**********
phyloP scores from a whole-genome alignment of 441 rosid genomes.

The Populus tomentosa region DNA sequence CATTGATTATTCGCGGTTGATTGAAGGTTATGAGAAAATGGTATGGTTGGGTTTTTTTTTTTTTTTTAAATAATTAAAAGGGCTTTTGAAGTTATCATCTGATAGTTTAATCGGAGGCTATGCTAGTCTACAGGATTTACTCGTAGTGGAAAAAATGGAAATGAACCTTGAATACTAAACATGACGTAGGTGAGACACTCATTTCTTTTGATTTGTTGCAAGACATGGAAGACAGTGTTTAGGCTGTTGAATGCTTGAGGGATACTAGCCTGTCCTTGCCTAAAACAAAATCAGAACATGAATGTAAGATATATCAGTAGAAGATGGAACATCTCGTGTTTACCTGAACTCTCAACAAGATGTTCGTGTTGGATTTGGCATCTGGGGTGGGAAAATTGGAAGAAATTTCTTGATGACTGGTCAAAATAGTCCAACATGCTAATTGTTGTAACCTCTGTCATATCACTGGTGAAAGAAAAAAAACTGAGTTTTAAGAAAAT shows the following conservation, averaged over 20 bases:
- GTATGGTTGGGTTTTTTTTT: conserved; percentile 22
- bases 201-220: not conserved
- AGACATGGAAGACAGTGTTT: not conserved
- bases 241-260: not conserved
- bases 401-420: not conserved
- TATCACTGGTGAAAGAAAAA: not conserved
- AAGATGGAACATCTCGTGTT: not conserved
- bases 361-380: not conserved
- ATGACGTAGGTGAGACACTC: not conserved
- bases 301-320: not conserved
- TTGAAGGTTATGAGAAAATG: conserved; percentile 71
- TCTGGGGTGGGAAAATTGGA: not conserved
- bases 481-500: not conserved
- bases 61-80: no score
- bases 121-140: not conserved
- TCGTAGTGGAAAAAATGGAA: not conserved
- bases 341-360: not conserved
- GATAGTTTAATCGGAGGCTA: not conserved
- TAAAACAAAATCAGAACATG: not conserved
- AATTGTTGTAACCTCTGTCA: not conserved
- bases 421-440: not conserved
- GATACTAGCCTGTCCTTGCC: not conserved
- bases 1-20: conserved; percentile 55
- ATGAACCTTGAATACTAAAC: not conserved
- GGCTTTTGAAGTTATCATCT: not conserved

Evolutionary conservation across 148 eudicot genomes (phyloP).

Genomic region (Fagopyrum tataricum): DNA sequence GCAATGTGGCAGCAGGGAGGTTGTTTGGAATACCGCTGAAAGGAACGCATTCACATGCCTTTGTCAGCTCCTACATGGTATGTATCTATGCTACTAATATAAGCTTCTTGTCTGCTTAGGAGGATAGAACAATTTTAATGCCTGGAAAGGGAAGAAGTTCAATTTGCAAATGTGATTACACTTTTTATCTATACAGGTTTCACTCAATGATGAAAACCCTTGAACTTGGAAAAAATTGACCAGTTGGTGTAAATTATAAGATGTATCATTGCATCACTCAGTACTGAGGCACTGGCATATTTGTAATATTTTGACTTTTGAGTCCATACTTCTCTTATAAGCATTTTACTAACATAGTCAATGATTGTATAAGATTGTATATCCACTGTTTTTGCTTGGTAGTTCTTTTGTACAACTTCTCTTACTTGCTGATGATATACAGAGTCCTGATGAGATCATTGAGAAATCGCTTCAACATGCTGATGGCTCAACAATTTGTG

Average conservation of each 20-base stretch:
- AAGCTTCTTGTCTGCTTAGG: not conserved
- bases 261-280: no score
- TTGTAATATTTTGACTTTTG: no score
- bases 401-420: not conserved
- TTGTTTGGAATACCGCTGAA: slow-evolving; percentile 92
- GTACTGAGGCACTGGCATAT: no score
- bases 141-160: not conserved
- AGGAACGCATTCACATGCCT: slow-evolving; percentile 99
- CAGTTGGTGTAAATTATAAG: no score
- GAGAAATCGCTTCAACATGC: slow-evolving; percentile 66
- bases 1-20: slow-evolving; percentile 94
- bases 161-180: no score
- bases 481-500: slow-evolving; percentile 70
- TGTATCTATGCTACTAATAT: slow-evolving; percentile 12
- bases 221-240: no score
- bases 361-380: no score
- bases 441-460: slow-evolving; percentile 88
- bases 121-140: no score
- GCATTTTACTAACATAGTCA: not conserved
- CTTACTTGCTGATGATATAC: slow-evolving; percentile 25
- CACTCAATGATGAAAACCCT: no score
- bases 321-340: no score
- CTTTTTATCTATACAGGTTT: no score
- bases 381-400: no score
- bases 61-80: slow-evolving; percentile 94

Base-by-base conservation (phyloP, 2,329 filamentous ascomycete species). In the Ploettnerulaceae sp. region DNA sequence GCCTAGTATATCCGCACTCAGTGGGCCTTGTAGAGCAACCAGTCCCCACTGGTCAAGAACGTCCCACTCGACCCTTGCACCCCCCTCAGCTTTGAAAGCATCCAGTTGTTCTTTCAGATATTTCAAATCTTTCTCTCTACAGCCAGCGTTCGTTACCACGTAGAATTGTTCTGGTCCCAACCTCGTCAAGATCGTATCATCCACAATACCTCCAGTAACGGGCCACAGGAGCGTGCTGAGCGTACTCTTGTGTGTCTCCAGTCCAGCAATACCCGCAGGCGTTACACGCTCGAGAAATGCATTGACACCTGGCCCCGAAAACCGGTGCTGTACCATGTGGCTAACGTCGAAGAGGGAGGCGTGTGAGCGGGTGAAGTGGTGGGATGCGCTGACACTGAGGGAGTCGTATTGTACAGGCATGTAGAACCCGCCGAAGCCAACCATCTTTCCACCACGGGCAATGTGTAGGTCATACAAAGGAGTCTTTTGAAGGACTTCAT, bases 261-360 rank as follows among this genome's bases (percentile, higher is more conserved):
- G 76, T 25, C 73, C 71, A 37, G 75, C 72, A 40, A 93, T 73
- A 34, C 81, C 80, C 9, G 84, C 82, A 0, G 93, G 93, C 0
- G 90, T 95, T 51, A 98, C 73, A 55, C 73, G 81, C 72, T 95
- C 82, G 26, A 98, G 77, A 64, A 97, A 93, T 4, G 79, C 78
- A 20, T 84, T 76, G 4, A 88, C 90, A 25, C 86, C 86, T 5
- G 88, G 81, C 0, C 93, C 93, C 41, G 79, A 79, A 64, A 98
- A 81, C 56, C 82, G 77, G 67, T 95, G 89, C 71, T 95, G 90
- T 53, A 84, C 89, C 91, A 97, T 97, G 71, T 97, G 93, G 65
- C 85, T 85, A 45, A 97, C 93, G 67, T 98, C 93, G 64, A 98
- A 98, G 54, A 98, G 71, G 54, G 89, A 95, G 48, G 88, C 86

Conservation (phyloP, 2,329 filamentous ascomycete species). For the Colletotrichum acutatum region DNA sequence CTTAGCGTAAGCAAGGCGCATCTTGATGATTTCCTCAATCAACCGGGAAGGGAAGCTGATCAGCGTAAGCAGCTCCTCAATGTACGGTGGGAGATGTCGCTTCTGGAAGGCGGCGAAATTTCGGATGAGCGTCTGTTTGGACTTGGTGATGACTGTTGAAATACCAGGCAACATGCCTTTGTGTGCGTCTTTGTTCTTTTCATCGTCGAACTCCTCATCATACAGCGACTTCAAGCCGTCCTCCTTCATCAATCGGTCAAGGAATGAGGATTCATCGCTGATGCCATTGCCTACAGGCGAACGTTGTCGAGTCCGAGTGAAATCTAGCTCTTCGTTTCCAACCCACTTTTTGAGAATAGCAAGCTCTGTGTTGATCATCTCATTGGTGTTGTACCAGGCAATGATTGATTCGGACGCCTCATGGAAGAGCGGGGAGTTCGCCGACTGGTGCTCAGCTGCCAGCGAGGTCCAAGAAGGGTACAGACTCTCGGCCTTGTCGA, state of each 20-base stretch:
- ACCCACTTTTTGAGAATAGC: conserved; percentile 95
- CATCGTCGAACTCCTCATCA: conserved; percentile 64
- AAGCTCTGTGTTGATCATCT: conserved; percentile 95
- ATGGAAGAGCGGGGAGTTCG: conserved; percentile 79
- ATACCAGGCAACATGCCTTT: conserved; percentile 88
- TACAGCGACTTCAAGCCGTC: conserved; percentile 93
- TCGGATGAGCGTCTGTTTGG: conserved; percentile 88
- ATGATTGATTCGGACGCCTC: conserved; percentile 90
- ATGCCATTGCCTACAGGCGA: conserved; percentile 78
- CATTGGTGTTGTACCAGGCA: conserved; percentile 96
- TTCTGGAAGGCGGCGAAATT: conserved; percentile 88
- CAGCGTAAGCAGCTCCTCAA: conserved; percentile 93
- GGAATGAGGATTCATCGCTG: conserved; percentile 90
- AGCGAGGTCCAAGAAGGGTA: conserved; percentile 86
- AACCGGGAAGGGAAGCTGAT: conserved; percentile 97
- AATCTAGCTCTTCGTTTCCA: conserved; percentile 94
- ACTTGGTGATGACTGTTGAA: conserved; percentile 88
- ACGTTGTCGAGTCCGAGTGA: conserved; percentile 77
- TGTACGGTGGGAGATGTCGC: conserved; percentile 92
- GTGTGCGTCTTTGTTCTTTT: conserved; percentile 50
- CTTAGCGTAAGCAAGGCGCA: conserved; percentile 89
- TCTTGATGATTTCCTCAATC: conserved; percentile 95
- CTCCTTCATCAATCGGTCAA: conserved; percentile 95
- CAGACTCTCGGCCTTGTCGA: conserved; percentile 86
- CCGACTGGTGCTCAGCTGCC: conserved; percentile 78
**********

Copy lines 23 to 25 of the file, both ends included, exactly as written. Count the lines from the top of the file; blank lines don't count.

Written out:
- bases 421-440: not conserved
- GATACTAGCCTGTCCTTGCC: not conserved
- bases 1-20: conserved; percentile 55